Let’s talk about Monte Carlo.

It’s a method to infer an unknown distribution using stochastic simulation. If that unknown distribution is in a nice form, e.g. Gaussian, Beta, etc, by all means, we could just infer it analytically. However things get more complicated and quickly become untractable when we’re dealing with some unknown, complicated distribution. And this is where Monte Carlo method shines.

By exploiting the Law of Large Numbers, if we sample a lot of data point from that unknown distribution, eventually, we could approximate that distribution. That’s the key of Monte Carlo method: quantity of sample, the more the better.

So, really Monte Carlo method is a general framework. What we do is just plug our unknown distribution, and by drawing a HUGE amount of samples from it, we could infer the true distribution.

Better yet, because the Monte Carlo draws an i.i.d random variables from the target distribution, it has a very nice property. You bet, Monte Carlo is embarassingly parallel. So, it’s a very low hanging fruit. And with Python in our arsenal, we could parallelize Monte Carlo in just several lines!

## Naive Implementation of Monte Carlo Simulation

Suppose we have this `sample()`

method that sample from an unknown target distribution that we want to infer. For example purpose, we will use a `x ~ Categorical(p)`

. But it can be anything.

What we want is to infer the distribution of `p`

. For this example we will use `p = (0.3, 0.2, 0.1, 0.1, 0.3)`

. Remember, we don’t know the true `p`

! So pretend that our program don’t know that!

So, we’re wondering what’s our distribution looks like. We could draw a huge amount of samples and normalize them to get the distribution.

Let’s try running our simulation!

Try to compare the result of our Monte Carlo simulation with the true distribution of `p`

! It’s very close to our true `p`

!

We finished our simulation in 100s. Now imagine if our unknown target distribution is not trivial and takes a lot of computational time to get sample from. The execution time of our Monte Carlo simulation will quickly get out of hand!

## Parallel Monte Carlo Simulation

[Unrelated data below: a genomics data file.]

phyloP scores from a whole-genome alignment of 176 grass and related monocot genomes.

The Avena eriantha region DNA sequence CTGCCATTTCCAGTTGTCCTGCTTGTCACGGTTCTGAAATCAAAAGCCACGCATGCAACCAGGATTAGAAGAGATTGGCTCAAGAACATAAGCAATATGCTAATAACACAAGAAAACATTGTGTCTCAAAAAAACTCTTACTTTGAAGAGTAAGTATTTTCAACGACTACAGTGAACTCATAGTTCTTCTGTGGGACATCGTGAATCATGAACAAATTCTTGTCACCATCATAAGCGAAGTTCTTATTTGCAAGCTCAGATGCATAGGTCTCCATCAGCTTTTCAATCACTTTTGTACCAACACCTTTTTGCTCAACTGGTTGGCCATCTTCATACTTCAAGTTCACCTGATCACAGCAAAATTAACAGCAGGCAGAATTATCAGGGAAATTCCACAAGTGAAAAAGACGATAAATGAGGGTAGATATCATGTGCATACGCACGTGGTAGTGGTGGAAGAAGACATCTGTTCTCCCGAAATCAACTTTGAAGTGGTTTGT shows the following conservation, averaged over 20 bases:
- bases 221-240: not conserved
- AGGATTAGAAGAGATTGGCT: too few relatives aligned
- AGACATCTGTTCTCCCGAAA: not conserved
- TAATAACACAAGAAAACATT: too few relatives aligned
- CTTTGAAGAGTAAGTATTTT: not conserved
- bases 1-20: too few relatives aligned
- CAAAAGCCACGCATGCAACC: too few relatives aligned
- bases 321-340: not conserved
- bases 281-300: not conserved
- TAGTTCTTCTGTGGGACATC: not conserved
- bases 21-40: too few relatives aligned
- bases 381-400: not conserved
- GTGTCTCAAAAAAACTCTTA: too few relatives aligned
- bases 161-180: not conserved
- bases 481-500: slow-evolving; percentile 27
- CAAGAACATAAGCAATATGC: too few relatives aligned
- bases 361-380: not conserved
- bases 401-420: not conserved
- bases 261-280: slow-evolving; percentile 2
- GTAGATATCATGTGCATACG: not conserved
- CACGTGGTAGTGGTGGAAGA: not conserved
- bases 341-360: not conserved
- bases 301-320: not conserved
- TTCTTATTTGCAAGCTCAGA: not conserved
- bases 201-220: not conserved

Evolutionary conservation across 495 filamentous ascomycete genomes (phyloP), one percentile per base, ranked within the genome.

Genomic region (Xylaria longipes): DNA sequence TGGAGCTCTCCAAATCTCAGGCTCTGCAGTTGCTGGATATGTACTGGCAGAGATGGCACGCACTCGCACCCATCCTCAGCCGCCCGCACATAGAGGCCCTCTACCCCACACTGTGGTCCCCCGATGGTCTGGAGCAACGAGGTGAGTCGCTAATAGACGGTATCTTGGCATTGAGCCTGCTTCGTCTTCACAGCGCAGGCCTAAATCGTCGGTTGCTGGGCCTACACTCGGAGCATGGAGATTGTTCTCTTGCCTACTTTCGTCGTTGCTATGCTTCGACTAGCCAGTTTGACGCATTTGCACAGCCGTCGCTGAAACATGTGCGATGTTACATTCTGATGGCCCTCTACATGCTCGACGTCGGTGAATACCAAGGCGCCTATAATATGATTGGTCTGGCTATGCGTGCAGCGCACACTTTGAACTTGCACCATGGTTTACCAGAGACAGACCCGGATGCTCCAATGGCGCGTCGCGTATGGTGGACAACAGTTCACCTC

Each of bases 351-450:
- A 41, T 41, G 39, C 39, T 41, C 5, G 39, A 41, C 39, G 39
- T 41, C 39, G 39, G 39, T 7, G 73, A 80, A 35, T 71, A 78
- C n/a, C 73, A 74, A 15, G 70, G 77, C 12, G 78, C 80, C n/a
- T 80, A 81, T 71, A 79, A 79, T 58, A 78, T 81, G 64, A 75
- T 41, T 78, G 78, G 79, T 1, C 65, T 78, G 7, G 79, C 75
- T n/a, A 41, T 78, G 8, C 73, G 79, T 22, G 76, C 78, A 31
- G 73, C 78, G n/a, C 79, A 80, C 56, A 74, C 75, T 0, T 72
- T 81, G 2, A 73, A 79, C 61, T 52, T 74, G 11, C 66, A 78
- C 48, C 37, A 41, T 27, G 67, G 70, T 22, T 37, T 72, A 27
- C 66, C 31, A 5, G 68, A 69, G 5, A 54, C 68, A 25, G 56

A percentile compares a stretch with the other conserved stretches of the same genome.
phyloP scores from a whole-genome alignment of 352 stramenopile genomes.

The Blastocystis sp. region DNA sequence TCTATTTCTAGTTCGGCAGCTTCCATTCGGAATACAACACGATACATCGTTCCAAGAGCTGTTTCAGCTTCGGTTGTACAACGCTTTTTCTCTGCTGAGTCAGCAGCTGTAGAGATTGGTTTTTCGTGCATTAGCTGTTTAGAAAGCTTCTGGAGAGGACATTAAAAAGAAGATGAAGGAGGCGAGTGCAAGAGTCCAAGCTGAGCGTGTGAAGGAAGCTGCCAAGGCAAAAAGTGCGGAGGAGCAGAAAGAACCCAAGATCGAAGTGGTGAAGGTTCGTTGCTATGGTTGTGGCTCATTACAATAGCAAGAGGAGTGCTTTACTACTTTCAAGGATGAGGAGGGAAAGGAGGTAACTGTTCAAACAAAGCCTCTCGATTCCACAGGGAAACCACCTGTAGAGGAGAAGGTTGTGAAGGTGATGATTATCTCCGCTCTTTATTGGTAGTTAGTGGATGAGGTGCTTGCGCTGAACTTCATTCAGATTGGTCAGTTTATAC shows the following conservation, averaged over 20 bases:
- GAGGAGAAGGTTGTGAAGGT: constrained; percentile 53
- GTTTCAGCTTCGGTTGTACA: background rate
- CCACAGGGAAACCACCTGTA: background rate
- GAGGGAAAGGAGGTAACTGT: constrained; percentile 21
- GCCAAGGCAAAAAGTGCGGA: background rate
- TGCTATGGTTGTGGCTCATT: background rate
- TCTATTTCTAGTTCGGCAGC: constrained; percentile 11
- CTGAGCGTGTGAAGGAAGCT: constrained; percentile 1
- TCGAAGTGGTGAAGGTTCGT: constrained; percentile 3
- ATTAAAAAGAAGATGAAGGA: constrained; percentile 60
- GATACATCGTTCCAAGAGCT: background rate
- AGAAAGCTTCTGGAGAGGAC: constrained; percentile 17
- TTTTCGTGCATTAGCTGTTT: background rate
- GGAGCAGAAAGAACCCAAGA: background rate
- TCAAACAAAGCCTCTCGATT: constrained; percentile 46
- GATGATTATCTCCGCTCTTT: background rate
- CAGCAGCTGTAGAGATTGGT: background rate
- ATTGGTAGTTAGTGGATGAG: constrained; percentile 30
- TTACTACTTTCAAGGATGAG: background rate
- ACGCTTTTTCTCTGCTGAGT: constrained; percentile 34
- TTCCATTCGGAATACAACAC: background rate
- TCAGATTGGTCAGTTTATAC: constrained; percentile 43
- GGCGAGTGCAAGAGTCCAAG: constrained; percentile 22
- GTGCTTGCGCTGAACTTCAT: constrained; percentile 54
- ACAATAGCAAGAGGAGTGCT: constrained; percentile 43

Let’s try to speed that up by parallelizing it. But first we need to modify our `sample()`

method so that it won’t use the same random seed across all of the processes, as we will get the same “random” results, which would be pointless. Calling `np.random.seed()`

would do the trick.

Here, we’re using Python’s `multiprocessing.Pool`

module, which we define that we use 4 workers for our Monte Carlo simulation. `Pool`

class has some very useful methods like `map`

and `apply_async`

. Because our simulation doesn’t take any argument, we will use `apply_asnyc`

.

Let’s use that method for our new parallel Monte Carlo!

We just swapped our `for`

loop in `monte_carlo()`

method with the new `_parallel_mc()`

method. The rest is the same as before, we were only changing one line of code.

Here’s the result:

100s down to 28s? ~4x of speedup! It’s scaled linearly with the number of processes we stated in `Pool`

because practically the `sample()`

method run in uniform time: ~0.1s. In the real world problem though, it will wildly vary. But linear growth of speedup compared to the number of processes would be the baseline.

Also, be careful with the number of processes. As a rule of thumb, number of processes should be equal to the number of CPU cores available, so that excessive context switching could be avoided.

Lastly, this parallelization scheme works best if each individual simulation takes considerably long time. This won’t be effective if each simulation is really quick and we do huge amount of simulations as the overhead will be greater than the benefit of parallelization.

## Conclusion

In this post, we look at Monte Carlo method and how to speed it up using Python’s `multiprocessing`

module. We show that parallelizing Monte Carlo in Python is very easy, and it should be the default way to do Monte Carlo simulation.